(In a later posting will also have something to say about Richard's "scepticism" concerning the repositories' copy request Button that allows all those immediate-deposits to be immediately accessible, as well as about the time it takes to deposit, the proportion of papers and researchers submitted to REF, "compulsion/coercion," cost, compliance, complexity, carrots, sticks, "ratchets," embargoes, elitism, "monetizing," impact, metrics, uploads, downloads, persuasion, Harvard, books, and, above all, time.)

Anonymous said...

The choice of 'anonymous' says all you need to know about Academic Freedom for scholars employed in universities in the UK.

The Open Access policy foisted upon academics by REF2020 means that:

- Accepted Versions of information comes out with a different layout which means the pagination is no longer identical which means that cross-referencing information is becoming more difficult, indeed returning us to the medieval reality of alternate variants of the same manuscript. Granted this is already happening to some extent outside the REF's jurisdiction, but for scholarship it is a further - and important - step in the wrong direction.

- Open Access is fine in principle but its implementation at university level is made at the expense of individual authors, both financially and - just as importantly - personally. As opposed to funded team efforts or commissioned pieces of writing, the typical scholarly output of an academic in the Arts consists of their own personal work (nothing in my own employment contract says any different - nor should it). That an employer should use their directing power to appropriate the employee's property is as law-breaking as if they were to make a consideration of continued employment the handing over of the employees' sofa in their living room at home. Both are still the personal property of the citizen irrespective of the difference of the ease of duplication of the written word as opposed to sofas.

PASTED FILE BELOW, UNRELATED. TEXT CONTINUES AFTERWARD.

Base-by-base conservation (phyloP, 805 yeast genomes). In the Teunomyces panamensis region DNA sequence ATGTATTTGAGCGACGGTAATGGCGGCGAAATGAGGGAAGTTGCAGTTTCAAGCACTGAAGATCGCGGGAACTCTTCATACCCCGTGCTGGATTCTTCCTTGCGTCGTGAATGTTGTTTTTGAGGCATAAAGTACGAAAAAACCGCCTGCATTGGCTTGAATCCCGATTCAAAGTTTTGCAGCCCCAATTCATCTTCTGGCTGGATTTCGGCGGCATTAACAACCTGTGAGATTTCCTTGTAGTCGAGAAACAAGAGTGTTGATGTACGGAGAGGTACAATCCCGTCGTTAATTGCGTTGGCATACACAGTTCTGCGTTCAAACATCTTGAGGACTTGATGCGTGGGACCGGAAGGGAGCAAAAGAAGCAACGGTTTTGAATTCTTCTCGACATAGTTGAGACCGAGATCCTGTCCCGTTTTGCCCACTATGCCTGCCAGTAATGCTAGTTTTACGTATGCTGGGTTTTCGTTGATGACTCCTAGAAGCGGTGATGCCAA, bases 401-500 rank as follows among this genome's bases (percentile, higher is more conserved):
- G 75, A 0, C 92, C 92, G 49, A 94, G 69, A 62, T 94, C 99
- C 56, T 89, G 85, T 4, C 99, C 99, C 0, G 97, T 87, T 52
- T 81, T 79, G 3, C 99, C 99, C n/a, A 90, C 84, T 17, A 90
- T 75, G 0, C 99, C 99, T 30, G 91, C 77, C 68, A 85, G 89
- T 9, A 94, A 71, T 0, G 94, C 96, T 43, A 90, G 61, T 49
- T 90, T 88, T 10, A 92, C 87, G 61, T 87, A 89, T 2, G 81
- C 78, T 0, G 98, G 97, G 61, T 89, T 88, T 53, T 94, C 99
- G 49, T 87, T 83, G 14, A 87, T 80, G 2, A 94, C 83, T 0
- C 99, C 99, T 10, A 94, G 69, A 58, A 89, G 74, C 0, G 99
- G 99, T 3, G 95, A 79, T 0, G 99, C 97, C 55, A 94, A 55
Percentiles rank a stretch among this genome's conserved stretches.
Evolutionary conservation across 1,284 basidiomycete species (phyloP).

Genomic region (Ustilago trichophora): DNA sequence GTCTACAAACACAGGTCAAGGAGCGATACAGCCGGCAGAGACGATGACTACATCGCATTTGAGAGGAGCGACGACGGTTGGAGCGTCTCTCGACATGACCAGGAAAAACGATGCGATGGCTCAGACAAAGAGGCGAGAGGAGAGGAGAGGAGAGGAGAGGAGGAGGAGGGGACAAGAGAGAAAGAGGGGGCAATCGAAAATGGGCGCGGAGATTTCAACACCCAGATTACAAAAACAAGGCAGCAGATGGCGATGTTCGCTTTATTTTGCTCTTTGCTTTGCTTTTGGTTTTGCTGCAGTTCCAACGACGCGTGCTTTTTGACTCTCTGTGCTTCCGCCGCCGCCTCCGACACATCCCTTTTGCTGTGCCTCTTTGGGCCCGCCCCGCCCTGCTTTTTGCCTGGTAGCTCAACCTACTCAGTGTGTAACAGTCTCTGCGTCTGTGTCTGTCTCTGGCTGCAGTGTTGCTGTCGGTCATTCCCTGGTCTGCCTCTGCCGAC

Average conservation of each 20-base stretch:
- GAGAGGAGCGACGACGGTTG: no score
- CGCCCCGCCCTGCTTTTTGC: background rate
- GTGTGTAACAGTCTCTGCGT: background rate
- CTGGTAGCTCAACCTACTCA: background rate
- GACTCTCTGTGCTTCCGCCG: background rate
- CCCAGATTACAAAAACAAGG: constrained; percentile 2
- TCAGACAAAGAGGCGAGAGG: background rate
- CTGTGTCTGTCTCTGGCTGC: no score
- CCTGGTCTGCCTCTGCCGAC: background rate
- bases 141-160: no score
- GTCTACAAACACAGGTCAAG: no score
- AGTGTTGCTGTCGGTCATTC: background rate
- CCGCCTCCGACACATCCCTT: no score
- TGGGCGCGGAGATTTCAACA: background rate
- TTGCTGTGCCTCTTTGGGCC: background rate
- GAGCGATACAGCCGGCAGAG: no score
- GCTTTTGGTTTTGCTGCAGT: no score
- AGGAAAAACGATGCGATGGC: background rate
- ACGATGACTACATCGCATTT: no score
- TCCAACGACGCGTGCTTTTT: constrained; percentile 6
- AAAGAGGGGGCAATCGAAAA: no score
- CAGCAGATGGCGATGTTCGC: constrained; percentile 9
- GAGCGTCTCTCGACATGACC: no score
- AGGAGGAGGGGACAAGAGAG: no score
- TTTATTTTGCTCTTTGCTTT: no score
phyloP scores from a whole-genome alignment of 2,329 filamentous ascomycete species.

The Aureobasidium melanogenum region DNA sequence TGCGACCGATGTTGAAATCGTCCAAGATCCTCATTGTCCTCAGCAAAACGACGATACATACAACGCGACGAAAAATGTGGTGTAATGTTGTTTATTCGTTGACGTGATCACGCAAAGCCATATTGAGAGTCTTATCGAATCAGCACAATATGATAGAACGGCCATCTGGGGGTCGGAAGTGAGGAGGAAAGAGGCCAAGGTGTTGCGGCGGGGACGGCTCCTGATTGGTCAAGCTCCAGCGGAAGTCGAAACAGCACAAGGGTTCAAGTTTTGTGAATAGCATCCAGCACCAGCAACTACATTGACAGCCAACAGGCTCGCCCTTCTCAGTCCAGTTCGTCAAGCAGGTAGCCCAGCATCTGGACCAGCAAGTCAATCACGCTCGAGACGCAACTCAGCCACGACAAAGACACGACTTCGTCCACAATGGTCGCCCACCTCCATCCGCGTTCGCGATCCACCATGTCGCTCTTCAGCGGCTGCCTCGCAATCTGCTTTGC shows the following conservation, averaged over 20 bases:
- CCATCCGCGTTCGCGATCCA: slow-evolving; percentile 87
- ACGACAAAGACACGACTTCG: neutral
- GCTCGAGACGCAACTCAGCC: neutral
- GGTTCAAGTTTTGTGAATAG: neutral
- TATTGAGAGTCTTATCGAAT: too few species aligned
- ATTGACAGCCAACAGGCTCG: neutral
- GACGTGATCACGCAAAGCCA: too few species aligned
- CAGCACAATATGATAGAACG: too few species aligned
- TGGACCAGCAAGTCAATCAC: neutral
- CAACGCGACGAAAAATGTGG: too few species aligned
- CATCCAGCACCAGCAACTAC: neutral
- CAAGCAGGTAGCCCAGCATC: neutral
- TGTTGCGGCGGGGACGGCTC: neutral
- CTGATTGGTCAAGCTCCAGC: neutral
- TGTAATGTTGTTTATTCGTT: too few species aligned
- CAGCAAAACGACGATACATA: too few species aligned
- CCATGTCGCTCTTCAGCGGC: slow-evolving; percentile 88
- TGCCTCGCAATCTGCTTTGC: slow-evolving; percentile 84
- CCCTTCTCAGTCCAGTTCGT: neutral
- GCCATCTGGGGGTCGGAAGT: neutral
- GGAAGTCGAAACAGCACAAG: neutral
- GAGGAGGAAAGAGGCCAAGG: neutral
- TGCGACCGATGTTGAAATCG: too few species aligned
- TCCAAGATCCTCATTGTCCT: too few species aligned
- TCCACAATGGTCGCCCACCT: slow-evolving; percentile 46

Make no mistake, this is the institutionalisation of theft justified by a Robin Hood argument that it is for the greater good. Yes, access to knowledge should be as wide as possible, but not at the expense of those who worked hard to create that knowledge. This dis-incentivises scholars and will dis-incentivise smaller independent publishers. The truth is UK universities have allowed themselves to pay higher and higher payments to established publishers over the years based on a perceived cachet or prestige. They should contest the publishers by supporting their own university presses when publishers' fees become too exorbitant not by penalising their employees.

The modus operandi of the REF of HEFCE etc. reward universities but disenfranchises the individual contributions for the scholarship, we are becoming indentured fearful servants rather than independent free-thinking academics. Success in the REF only faintly benefits the academics taking part. Many academics carry out and disseminate research because they want to, now they are well on the way to become intensive factory 'hens' producing more and more volume of work which of course will be for the most part repetitive and unimportant and below the best quality. More does not necessarily mean better unless one has the time to comb through the myriad re-inventions of the wheel which are on offer as knowledge. It is not for me or for anyone to decide what may or what may not be written and published, but the role of academics as guardians of standards is fast disappearing as teaching, administrative and REF obligations hack away at their time ...